Prisoners have mobile illicit phones but would they bother to have the Microsoft Surface RT tablet smuggled in?
The latest edition of our news programme, Activ8, conducts a deeply unscientific experiment that leads to a man being sick (not filmed, thankfully), while the studio discussion on the Apple iPad Mini and Kindle Fire HD disintegrates into a slanging match over the tightness of Tim's trousers.
Culture Secretary Maria Millar pledges £530m to fund superfast broadband outside cities. Great, right? But former BT head of technology disagrees, saying that full fibre to the home is needed. The cost of that? £20bn to £30bn, although some experts agreed that the £530m was a good start.
Despite a blanket ban on prisoners owning mobile phones, thousands are confiscated from clued-up cons each year. Now the House of Lords is to rule on a proposal to allow signal blockers within the walls. People living near prisons will hope that the shielding technique doesn't cut them off, too.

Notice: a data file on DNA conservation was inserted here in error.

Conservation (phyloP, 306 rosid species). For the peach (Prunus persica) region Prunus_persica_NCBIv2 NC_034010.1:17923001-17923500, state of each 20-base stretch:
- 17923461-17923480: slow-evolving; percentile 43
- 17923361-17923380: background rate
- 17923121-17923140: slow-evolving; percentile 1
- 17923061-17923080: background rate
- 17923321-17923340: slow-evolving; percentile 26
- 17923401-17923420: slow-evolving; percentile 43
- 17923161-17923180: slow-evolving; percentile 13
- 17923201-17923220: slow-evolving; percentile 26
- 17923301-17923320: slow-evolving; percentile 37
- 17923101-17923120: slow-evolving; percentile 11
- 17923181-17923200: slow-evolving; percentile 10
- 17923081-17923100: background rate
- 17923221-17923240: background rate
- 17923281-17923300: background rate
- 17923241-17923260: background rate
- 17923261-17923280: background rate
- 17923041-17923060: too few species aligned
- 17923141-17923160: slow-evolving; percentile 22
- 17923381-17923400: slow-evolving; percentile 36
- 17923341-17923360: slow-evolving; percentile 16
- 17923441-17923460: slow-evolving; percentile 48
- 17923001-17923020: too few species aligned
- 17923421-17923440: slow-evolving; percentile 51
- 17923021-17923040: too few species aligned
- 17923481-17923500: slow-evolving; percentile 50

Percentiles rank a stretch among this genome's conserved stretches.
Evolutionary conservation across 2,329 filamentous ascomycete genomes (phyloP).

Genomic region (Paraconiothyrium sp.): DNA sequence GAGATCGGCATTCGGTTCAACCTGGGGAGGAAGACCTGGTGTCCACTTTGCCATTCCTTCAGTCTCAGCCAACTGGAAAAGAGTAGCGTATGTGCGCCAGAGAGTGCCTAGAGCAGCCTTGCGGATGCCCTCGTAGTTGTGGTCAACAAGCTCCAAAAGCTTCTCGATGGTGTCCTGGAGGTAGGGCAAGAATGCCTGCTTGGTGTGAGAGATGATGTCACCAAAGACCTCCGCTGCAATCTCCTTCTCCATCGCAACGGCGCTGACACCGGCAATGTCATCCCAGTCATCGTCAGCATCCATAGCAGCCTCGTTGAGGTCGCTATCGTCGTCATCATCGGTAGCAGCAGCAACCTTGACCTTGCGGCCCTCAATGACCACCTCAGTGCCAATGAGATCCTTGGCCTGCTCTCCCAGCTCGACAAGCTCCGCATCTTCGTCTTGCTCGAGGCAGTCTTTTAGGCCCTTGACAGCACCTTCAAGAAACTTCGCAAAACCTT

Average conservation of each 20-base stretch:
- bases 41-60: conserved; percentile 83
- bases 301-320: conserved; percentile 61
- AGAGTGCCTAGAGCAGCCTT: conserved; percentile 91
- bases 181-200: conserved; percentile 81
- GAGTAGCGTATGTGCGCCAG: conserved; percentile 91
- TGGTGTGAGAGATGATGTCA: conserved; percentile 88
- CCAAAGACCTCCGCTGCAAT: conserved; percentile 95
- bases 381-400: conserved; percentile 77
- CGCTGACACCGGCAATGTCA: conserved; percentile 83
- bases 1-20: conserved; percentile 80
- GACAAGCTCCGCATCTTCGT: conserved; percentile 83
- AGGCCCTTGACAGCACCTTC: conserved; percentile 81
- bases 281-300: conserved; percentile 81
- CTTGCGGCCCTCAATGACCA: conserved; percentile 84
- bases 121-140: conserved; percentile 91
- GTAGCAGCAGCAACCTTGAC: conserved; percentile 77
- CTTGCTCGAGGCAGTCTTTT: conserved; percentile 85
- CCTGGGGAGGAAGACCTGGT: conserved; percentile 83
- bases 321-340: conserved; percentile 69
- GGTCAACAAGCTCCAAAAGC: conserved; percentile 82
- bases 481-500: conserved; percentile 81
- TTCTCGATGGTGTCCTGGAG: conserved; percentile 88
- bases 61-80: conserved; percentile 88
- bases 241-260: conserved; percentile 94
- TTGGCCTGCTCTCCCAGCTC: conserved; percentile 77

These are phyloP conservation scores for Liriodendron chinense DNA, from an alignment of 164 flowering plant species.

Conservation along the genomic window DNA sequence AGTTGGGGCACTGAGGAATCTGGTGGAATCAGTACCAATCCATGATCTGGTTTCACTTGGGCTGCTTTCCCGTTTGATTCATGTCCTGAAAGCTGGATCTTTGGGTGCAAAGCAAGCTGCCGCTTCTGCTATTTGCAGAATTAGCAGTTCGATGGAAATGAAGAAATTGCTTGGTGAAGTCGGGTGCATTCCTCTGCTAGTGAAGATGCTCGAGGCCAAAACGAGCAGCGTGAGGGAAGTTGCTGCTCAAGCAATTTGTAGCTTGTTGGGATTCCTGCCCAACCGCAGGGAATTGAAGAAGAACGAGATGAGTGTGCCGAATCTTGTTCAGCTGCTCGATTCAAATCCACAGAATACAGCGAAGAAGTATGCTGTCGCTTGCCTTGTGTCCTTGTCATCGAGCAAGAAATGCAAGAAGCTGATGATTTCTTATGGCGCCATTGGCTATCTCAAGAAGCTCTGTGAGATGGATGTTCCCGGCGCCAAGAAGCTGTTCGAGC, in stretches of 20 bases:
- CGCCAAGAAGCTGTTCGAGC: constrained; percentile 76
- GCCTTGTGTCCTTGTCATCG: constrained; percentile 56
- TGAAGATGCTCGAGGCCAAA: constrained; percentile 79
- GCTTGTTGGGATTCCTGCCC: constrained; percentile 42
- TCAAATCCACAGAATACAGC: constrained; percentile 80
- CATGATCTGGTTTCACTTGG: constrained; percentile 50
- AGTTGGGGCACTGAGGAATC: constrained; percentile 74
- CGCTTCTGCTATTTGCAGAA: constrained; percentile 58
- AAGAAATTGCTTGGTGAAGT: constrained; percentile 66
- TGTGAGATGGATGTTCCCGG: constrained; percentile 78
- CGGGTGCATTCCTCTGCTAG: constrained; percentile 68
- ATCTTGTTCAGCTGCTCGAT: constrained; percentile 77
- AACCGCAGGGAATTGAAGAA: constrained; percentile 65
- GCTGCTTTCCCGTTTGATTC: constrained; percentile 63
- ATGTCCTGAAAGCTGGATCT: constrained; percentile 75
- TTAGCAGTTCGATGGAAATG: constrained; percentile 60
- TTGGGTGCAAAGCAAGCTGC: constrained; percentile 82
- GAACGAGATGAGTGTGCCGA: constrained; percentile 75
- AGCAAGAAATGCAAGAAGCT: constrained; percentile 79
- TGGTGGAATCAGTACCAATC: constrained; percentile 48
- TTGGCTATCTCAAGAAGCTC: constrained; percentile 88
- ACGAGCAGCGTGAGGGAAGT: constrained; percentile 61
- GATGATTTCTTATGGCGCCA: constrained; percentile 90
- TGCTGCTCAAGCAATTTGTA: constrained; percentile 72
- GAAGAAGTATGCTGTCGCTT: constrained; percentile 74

Microsoft is a software company, right? Well, it's made a few devices in its time, but has never produced its own computer. The Surface RT tablet runs a cut-down version of Windows 8 to take advantage of the ARM processor's power-saving design. The detachable keyboard means you can use it as a sort-of laptop, or a sort-of tablet. So does it do either job well?
It's one of the first mobile phones to use Windows Phone 8 and to say it's on the large side would be an understatement. We take a look at how comfortable and easy the handset is to use, how intuitive the design of Windows Phone 8 is and the range of apps available.
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